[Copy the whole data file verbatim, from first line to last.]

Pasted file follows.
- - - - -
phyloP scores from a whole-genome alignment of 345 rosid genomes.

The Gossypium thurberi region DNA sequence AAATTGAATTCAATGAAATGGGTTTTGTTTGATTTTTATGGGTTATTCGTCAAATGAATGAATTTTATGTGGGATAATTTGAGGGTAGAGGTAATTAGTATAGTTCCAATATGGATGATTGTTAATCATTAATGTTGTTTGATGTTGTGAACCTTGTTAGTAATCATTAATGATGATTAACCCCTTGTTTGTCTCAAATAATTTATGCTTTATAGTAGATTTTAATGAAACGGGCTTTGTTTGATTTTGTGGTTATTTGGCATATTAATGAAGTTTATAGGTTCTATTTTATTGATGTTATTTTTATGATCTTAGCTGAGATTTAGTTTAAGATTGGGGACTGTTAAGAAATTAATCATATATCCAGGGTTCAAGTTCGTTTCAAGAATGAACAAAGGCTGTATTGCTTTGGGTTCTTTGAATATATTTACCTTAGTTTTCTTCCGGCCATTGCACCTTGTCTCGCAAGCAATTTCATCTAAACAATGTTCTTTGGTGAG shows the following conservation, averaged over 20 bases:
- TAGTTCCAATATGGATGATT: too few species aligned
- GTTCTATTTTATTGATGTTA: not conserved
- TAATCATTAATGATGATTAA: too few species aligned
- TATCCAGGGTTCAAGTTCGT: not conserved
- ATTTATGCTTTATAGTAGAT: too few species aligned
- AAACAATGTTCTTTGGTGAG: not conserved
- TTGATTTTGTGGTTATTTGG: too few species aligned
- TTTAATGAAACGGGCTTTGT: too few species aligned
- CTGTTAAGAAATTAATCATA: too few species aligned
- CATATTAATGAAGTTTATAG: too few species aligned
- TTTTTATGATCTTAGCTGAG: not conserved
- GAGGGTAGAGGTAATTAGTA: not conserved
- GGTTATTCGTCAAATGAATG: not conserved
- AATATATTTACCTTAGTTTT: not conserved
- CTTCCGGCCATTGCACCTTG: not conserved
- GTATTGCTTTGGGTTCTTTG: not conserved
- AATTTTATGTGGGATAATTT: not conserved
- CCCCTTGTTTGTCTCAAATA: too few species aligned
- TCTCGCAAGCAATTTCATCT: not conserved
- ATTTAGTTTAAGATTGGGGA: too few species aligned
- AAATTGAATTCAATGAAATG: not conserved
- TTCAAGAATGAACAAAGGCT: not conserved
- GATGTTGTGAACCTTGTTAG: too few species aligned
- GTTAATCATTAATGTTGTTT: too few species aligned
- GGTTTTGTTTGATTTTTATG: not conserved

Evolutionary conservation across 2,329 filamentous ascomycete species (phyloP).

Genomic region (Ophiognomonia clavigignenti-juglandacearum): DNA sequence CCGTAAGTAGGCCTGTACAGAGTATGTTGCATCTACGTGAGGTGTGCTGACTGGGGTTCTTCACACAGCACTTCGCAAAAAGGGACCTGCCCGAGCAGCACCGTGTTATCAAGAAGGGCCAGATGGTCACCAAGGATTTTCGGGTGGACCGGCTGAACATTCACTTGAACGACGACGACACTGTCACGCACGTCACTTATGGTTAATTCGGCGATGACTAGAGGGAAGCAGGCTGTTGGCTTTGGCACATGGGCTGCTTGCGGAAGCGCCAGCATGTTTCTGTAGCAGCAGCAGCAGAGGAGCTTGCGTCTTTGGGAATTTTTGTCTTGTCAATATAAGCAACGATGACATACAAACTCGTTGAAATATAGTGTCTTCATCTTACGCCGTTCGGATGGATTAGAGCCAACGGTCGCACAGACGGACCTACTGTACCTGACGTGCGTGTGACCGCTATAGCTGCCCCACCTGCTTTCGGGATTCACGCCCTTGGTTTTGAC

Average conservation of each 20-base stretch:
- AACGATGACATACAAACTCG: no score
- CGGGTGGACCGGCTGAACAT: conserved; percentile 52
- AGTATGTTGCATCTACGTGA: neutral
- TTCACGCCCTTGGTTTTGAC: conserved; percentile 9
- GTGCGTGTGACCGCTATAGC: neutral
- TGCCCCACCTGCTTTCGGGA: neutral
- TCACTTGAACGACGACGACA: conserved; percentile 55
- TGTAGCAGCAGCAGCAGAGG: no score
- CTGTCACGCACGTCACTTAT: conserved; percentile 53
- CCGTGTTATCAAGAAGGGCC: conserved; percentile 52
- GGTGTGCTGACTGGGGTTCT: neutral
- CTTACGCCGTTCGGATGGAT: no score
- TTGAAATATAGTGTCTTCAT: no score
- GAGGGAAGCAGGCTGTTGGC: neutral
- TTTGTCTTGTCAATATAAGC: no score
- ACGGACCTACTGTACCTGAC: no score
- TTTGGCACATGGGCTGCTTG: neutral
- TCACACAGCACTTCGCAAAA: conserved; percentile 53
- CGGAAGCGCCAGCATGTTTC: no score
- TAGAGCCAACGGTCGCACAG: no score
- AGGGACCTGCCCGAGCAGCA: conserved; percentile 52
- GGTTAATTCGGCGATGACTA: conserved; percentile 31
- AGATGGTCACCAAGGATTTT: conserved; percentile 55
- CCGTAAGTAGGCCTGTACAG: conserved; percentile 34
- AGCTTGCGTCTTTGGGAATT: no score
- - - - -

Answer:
phyloP scores from a whole-genome alignment of 345 rosid genomes.

The Gossypium thurberi region DNA sequence AAATTGAATTCAATGAAATGGGTTTTGTTTGATTTTTATGGGTTATTCGTCAAATGAATGAATTTTATGTGGGATAATTTGAGGGTAGAGGTAATTAGTATAGTTCCAATATGGATGATTGTTAATCATTAATGTTGTTTGATGTTGTGAACCTTGTTAGTAATCATTAATGATGATTAACCCCTTGTTTGTCTCAAATAATTTATGCTTTATAGTAGATTTTAATGAAACGGGCTTTGTTTGATTTTGTGGTTATTTGGCATATTAATGAAGTTTATAGGTTCTATTTTATTGATGTTATTTTTATGATCTTAGCTGAGATTTAGTTTAAGATTGGGGACTGTTAAGAAATTAATCATATATCCAGGGTTCAAGTTCGTTTCAAGAATGAACAAAGGCTGTATTGCTTTGGGTTCTTTGAATATATTTACCTTAGTTTTCTTCCGGCCATTGCACCTTGTCTCGCAAGCAATTTCATCTAAACAATGTTCTTTGGTGAG shows the following conservation, averaged over 20 bases:
- TAGTTCCAATATGGATGATT: too few species aligned
- GTTCTATTTTATTGATGTTA: not conserved
- TAATCATTAATGATGATTAA: too few species aligned
- TATCCAGGGTTCAAGTTCGT: not conserved
- ATTTATGCTTTATAGTAGAT: too few species aligned
- AAACAATGTTCTTTGGTGAG: not conserved
- TTGATTTTGTGGTTATTTGG: too few species aligned
- TTTAATGAAACGGGCTTTGT: too few species aligned
- CTGTTAAGAAATTAATCATA: too few species aligned
- CATATTAATGAAGTTTATAG: too few species aligned
- TTTTTATGATCTTAGCTGAG: not conserved
- GAGGGTAGAGGTAATTAGTA: not conserved
- GGTTATTCGTCAAATGAATG: not conserved
- AATATATTTACCTTAGTTTT: not conserved
- CTTCCGGCCATTGCACCTTG: not conserved
- GTATTGCTTTGGGTTCTTTG: not conserved
- AATTTTATGTGGGATAATTT: not conserved
- CCCCTTGTTTGTCTCAAATA: too few species aligned
- TCTCGCAAGCAATTTCATCT: not conserved
- ATTTAGTTTAAGATTGGGGA: too few species aligned
- AAATTGAATTCAATGAAATG: not conserved
- TTCAAGAATGAACAAAGGCT: not conserved
- GATGTTGTGAACCTTGTTAG: too few species aligned
- GTTAATCATTAATGTTGTTT: too few species aligned
- GGTTTTGTTTGATTTTTATG: not conserved

Evolutionary conservation across 2,329 filamentous ascomycete species (phyloP).

Genomic region (Ophiognomonia clavigignenti-juglandacearum): DNA sequence CCGTAAGTAGGCCTGTACAGAGTATGTTGCATCTACGTGAGGTGTGCTGACTGGGGTTCTTCACACAGCACTTCGCAAAAAGGGACCTGCCCGAGCAGCACCGTGTTATCAAGAAGGGCCAGATGGTCACCAAGGATTTTCGGGTGGACCGGCTGAACATTCACTTGAACGACGACGACACTGTCACGCACGTCACTTATGGTTAATTCGGCGATGACTAGAGGGAAGCAGGCTGTTGGCTTTGGCACATGGGCTGCTTGCGGAAGCGCCAGCATGTTTCTGTAGCAGCAGCAGCAGAGGAGCTTGCGTCTTTGGGAATTTTTGTCTTGTCAATATAAGCAACGATGACATACAAACTCGTTGAAATATAGTGTCTTCATCTTACGCCGTTCGGATGGATTAGAGCCAACGGTCGCACAGACGGACCTACTGTACCTGACGTGCGTGTGACCGCTATAGCTGCCCCACCTGCTTTCGGGATTCACGCCCTTGGTTTTGAC

Average conservation of each 20-base stretch:
- AACGATGACATACAAACTCG: no score
- CGGGTGGACCGGCTGAACAT: conserved; percentile 52
- AGTATGTTGCATCTACGTGA: neutral
- TTCACGCCCTTGGTTTTGAC: conserved; percentile 9
- GTGCGTGTGACCGCTATAGC: neutral
- TGCCCCACCTGCTTTCGGGA: neutral
- TCACTTGAACGACGACGACA: conserved; percentile 55
- TGTAGCAGCAGCAGCAGAGG: no score
- CTGTCACGCACGTCACTTAT: conserved; percentile 53
- CCGTGTTATCAAGAAGGGCC: conserved; percentile 52
- GGTGTGCTGACTGGGGTTCT: neutral
- CTTACGCCGTTCGGATGGAT: no score
- TTGAAATATAGTGTCTTCAT: no score
- GAGGGAAGCAGGCTGTTGGC: neutral
- TTTGTCTTGTCAATATAAGC: no score
- ACGGACCTACTGTACCTGAC: no score
- TTTGGCACATGGGCTGCTTG: neutral
- TCACACAGCACTTCGCAAAA: conserved; percentile 53
- CGGAAGCGCCAGCATGTTTC: no score
- TAGAGCCAACGGTCGCACAG: no score
- AGGGACCTGCCCGAGCAGCA: conserved; percentile 52
- GGTTAATTCGGCGATGACTA: conserved; percentile 31
- AGATGGTCACCAAGGATTTT: conserved; percentile 55
- CCGTAAGTAGGCCTGTACAG: conserved; percentile 34
- AGCTTGCGTCTTTGGGAATT: no score